When we are no longer able to change a situation, we are challenged to change ourselves
“Man’s Search for Meaning” by Victor E. Frankl is a powerful and insightful book that recounts the author’s experiences as a prisoner in Nazi concentration camps during World War II, and the insights he gained from those experiences.
The first part of the book is a harrowing account of Frankl’s time in the concentration camps, including Auschwitz, and the unimaginable suffering and horrors he witnessed and endured. He describes the daily struggle for survival, the brutal conditions, and the constant threat of death.
However, what sets this book apart from other memoirs of the Holocaust is Frankl’s exploration of the psychological and spiritual dimensions of his experiences. He argues that even in the most extreme circumstances, human beings retain the capacity for choice and meaning, and that it is this capacity that enables us to endure even the most unbearable suffering.
Don’t aim at success. The more you aim at it and make it a target, the more you are going to miss it
Frankl describes his discovery of what he calls “logotherapy,” a form of psychotherapy that emphasizes the search for meaning and purpose in life. He argues that this search is fundamental to human existence and that it is the key to our mental and emotional well-being.
Throughout the book, Frankl reflects on the lessons he learned from his experiences in the concentration camps, and how they shaped his approach to life and his work as a psychiatrist. He emphasizes the importance of personal responsibility and the need to find meaning in life, even in the face of adversity.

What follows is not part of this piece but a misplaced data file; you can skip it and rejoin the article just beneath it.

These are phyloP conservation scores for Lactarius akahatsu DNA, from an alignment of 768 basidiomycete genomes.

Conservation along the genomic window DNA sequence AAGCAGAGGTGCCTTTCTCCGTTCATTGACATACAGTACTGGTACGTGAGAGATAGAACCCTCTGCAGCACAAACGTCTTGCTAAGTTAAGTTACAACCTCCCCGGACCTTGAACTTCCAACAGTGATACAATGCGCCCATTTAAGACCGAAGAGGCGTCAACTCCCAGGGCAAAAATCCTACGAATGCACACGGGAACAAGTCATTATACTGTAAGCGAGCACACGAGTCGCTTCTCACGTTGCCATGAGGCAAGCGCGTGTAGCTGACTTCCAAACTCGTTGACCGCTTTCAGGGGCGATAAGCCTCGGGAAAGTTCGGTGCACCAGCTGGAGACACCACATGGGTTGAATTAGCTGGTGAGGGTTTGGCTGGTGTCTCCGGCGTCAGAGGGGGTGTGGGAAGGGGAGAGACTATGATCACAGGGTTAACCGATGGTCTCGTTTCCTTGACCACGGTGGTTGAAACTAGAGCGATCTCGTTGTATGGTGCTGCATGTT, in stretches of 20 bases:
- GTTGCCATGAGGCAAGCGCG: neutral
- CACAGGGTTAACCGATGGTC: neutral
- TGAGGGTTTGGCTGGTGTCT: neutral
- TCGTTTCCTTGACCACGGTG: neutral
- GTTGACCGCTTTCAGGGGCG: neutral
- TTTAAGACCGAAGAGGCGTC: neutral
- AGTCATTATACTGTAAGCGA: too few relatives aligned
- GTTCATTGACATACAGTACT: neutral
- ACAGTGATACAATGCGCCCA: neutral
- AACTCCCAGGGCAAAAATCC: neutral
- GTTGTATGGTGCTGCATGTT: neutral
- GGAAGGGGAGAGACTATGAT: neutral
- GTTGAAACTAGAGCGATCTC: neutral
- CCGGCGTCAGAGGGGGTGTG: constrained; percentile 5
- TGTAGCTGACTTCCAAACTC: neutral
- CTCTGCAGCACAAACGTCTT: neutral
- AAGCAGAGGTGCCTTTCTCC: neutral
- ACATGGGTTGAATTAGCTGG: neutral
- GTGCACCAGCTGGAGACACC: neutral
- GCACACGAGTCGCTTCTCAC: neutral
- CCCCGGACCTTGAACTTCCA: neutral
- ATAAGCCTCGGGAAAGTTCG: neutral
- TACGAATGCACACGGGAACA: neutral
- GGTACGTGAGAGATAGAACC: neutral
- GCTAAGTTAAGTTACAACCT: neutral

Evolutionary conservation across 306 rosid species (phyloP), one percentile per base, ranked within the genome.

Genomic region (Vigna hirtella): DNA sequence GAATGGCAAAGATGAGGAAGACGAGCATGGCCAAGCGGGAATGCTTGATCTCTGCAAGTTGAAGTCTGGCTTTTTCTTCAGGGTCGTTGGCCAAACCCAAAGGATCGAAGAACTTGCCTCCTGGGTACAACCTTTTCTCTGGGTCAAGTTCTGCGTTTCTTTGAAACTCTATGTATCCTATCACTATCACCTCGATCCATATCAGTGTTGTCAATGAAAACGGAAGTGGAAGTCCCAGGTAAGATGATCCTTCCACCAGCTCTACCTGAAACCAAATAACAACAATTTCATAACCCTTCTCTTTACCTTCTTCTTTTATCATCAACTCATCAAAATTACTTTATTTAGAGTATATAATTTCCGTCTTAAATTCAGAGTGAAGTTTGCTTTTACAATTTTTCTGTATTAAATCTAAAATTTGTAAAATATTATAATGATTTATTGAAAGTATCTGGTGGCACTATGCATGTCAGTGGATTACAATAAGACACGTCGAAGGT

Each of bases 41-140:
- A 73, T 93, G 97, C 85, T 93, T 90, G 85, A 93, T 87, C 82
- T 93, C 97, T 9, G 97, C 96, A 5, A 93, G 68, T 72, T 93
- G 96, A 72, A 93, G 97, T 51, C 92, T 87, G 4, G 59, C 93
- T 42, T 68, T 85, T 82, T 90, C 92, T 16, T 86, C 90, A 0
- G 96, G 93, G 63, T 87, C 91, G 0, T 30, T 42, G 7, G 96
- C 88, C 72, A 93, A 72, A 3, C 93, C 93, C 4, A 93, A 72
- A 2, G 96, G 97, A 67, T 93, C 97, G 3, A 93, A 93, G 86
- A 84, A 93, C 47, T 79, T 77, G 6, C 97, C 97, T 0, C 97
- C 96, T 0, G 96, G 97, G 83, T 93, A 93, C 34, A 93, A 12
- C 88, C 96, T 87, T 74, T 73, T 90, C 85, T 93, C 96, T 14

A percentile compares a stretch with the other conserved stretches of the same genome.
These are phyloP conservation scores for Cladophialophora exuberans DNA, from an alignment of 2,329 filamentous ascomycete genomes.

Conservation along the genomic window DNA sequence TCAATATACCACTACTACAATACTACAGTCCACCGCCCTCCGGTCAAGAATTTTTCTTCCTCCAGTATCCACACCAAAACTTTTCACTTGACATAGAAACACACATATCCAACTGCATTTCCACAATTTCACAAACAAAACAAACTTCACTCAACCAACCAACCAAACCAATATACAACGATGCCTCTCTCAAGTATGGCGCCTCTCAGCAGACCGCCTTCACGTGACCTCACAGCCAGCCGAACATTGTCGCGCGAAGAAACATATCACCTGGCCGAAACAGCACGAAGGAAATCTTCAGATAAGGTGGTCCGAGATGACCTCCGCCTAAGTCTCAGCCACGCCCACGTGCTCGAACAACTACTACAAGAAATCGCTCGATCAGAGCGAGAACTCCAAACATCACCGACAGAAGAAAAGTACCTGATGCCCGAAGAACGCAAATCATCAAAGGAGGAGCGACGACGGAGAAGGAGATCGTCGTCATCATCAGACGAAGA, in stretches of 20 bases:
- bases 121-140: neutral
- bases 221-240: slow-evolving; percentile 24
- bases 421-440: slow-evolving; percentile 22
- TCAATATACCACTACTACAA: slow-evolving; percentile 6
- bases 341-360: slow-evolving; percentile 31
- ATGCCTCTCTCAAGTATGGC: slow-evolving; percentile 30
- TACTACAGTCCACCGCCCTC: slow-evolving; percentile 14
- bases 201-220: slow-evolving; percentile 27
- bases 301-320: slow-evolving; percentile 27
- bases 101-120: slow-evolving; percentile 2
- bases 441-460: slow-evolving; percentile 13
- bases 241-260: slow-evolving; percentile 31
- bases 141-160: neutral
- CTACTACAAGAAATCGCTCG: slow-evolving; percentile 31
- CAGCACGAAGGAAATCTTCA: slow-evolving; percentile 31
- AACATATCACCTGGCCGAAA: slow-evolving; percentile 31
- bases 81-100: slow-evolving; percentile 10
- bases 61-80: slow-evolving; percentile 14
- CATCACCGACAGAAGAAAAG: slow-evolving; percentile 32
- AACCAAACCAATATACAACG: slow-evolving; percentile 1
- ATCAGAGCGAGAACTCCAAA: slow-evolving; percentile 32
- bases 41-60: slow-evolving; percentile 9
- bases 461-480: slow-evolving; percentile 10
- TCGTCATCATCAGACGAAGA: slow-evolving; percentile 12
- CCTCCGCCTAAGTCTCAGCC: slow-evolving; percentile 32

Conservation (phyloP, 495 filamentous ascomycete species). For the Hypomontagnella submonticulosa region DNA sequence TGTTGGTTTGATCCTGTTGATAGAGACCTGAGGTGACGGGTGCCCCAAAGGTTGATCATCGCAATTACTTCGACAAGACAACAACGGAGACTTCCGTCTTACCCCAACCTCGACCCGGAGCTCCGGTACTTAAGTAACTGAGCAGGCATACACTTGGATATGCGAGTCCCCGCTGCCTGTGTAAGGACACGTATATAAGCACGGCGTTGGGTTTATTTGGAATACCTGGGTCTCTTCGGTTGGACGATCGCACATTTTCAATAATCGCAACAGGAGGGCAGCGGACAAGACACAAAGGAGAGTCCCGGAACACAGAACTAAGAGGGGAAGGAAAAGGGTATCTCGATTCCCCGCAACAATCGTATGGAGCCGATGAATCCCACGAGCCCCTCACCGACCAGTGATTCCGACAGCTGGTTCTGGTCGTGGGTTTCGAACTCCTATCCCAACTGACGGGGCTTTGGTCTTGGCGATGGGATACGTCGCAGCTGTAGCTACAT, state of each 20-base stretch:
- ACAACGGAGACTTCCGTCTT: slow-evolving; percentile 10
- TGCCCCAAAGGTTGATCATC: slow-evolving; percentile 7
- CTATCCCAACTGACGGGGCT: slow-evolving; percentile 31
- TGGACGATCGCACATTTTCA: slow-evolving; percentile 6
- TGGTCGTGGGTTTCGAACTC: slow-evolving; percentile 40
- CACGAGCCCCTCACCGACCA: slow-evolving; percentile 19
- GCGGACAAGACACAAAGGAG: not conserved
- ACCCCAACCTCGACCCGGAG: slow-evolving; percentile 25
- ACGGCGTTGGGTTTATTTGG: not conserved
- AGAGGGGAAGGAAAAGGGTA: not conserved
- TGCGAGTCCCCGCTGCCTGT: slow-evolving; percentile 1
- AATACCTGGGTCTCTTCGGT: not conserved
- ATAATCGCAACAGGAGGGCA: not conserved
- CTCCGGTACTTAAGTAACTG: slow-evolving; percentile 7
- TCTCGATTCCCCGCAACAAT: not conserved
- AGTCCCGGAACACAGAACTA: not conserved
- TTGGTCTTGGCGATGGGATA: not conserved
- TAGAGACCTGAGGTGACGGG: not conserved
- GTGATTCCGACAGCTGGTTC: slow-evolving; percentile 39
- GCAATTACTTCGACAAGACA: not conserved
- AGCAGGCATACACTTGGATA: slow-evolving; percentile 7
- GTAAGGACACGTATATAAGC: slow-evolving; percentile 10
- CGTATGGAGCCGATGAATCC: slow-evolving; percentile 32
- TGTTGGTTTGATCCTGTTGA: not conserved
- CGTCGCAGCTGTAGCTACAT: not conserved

Overall, “Man’s Search for Meaning” is a deeply inspiring book that offers profound insights into the human condition. It is a testament to the resilience of the human spirit, and a reminder of the importance of hope and purpose in our lives, no matter what challenges we may face.
Some excerpts from Viktor E. Frankl’s book “Man’s Search for Meaning:
“When we are no longer able to change a situation, we are challenged to change ourselves.”
“Everything can be taken from a man but one thing: the last of the human freedoms—to choose one’s attitude in any given set of circumstances, to choose one’s own way.”
“Man’s main concern is not to gain pleasure or to avoid pain but rather to see a meaning in his life.”
“Live as if you were living already for the second time and as if you had acted the first time as wrongly as you are about to act now.”
“The truth that love is the ultimate and the highest goal to which man can aspire.”
“Don’t aim at success. The more you aim at it and make it a target, the more you are going to miss it. For success, like happiness, cannot be pursued; it must ensue, and it only does so as the unintended side effect of one’s personal dedication to a cause greater than oneself or as the by-product of one’s surrender to a person other than oneself.”
“Ultimately, man should not ask what the meaning of his life is, but rather he must recognize that it is he who is asked. In a word, each man is questioned by life; and he can only answer to life by answering for his own life; to life he can only respond by being responsible.”
I hope these excerpts give you a glimpse of the profound insights Viktor E. Frankl shares in his book.
About the Author
Shoukat Lohar is Assistant professor in English at Mehran University of Engineering and Technology Jamshoro Sindh. He can be accessed at Shoukat.email@example.com